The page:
The Boeing 17 Flying Fortress bomber was meant to replace the need for a fighter escort for large, long-range bombing runs.
Despite its impressive firepower and impressive numbers (over 12,000 were built), the hefty B-17 bomber still required escorts during its missions as its guns, manually fired with few exceptions, had several blind spots, the most prominent of which were at the front and underside.
Flying at the bombers head-on and porpoising to rake the underbellies allowed the Luftwaffe to reap a heavy toll on the relatively slow aircraft. Even damaging a single engine could prove fatal as the wounded flyer’s slower speed made it easy prey for even the most incompetent pilot.
A good example of the high casualty rate B-17s faced is the second raid on Schweinfurt – October 19, 1943. During the bombing run, 60 B-17s were destroyed and 138 damaged in an air raid composed of nearly 291 bombers.
Without a fighter escort, the B-17s were chewed to pieces; even with an escort, the combined danger of enemy pilots and ground flak could prove their undoing. Although chin turrets and a remote-controlled underbelly gun were added as the war continued, many felt a new bomber was required – one not reliant on a fighter escort to survive its missions.
The solution to this appeared to be the Boeing-29 Superfortress. Larger than the B-17, the B-29 sported more advanced technology that marked it as possibly the most advanced propeller-driven airplane in World War II.
Although development started during the mid-war period, production did not start until later. As a result, less than 3,000 of the bombers were built.
Despite this, the B-29 represented the pinnacle of 1940s technology. Designed for high altitude bombing, the hefty bomber sported a pressurized cabin, allowing it to fly higher than the B-17 and for the crew to fly much more comfortably than in their B-17 counterparts.
Advancing on the remote-controlled underbelly gun of the smaller bomber, and based on similar systems used on naval warships, the B-29 sported no less than four machine-gun turrets operated by a fire control system. The early analog computer meant a single gunner and fire control officer could operate all four guns.
Although certainly bigger and more advanced than the B-17 in terms of innovation, the question remains as to whether the newer bomber was, in fact, more capable of defending itself than the more numerous B-17.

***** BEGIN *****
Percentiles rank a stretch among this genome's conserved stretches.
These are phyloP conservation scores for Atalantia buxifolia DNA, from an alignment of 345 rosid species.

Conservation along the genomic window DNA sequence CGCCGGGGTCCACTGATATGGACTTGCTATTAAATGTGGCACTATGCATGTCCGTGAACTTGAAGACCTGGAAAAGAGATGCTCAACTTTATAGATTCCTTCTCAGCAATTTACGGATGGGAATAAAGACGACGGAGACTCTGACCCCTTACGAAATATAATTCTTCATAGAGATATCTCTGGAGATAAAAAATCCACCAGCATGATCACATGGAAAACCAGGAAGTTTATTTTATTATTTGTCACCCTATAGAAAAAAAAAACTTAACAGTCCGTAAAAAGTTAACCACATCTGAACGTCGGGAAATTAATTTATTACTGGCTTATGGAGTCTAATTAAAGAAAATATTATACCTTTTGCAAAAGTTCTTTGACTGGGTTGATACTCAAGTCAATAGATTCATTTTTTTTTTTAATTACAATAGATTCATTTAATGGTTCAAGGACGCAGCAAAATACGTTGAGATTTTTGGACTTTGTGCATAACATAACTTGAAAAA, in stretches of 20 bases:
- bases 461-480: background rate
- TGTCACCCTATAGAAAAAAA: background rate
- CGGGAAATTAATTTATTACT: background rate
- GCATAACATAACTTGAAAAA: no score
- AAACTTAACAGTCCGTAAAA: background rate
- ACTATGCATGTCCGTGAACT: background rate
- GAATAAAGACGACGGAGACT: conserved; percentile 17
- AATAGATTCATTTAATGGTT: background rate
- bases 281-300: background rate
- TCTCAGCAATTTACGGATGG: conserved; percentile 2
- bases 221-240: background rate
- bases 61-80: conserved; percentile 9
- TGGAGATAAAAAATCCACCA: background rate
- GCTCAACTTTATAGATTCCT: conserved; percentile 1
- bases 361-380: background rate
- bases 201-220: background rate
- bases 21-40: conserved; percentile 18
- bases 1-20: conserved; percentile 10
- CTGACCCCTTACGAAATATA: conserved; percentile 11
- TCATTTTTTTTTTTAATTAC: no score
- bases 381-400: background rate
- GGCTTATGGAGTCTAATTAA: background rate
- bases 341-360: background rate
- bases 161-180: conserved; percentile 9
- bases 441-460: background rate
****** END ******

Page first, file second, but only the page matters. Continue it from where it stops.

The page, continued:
Unfortunately, or perhaps fortunately for the B-29 crews, few competent pilots remained to attempt to force back the numerous bombers blotting their skies.
Although accurate data comparing the effectiveness of the B-29 versus the B-17 in self-defense is difficult to obtain, some rough theories can be gathered from the data that exists. Returning to the Battle of Schweinfurt, the B-17 gunners managed to down 18 enemy fighters, in contrast to the 60 bombers lost. In other words, for every enemy fighter downed, three bombers joined them.
In an admittedly non-comparable comparison, a B-29 flying over Tokyo near the end of the war shot down twelve fighters and survived ramming attacks by two more.
Subjectively, the B-29 represented a superior heavy bomber more capable of defending itself, thus reducing or even eliminating the need for a fighter escort. Even the best human pilot failed to keep up with early computer calculations and tracking.
Whether a Flying Fortress or a Superfortress, the era of massive propeller-based bombing runs was coming to an end. Unfortunately for the United States’ military budget, the future Air Force managed to convince enough influential people to continue to spend money on such endeavors through Korea and into Vietnam.
The remote-controlled turrets of both bombers represented a future where such aircraft would be completely obsolete. Already, at the B-29’s entry into the war, the Luftwaffe unleashed the first jet engines into combat.
Regardless, the advancements of the B-29 clearly represented a new age in aircraft technology. How future generations would use that knowledge mattered far less to the crews of the bombers than the fact that, instead of facing casualty rates of 20%, they could reasonably expect to survive enough missions to earn their rotation stateside. Their counterparts in the B-17 could not say the same.
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